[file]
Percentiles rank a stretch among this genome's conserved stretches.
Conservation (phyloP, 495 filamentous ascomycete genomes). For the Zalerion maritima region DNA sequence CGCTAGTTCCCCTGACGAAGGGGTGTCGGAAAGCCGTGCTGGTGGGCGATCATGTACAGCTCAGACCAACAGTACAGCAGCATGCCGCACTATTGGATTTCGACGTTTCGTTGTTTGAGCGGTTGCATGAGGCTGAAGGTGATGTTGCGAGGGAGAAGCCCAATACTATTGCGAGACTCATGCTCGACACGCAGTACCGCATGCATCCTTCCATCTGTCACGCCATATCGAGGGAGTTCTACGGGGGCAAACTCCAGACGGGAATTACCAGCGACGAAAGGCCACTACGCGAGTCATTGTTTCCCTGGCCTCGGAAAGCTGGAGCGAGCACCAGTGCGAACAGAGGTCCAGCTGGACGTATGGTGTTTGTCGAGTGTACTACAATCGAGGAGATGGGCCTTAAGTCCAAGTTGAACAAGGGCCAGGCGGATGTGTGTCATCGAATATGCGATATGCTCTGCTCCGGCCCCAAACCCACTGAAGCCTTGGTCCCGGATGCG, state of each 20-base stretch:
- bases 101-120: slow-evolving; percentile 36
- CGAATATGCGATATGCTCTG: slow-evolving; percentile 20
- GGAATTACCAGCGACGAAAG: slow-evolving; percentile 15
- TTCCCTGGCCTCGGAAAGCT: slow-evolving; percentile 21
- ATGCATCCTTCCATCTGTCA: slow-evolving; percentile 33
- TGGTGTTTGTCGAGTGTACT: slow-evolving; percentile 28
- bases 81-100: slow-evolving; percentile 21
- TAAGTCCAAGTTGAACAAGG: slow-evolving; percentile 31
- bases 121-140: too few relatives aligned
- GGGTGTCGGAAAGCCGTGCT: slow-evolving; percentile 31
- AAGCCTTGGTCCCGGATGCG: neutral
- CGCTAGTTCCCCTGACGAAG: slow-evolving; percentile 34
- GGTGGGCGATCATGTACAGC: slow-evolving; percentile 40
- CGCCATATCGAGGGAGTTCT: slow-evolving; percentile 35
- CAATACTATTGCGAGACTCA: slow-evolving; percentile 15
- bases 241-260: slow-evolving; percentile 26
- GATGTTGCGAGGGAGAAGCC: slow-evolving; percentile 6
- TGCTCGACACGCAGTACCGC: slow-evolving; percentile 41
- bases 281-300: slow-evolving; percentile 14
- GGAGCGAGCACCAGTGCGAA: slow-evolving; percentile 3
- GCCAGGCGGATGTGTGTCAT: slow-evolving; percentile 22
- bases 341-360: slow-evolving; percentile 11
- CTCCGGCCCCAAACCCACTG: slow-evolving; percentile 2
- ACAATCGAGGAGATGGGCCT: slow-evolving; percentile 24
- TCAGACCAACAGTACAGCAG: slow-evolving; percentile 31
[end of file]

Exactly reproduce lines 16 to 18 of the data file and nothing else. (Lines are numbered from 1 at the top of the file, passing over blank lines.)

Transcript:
- CGCCATATCGAGGGAGTTCT: slow-evolving; percentile 35
- CAATACTATTGCGAGACTCA: slow-evolving; percentile 15
- bases 241-260: slow-evolving; percentile 26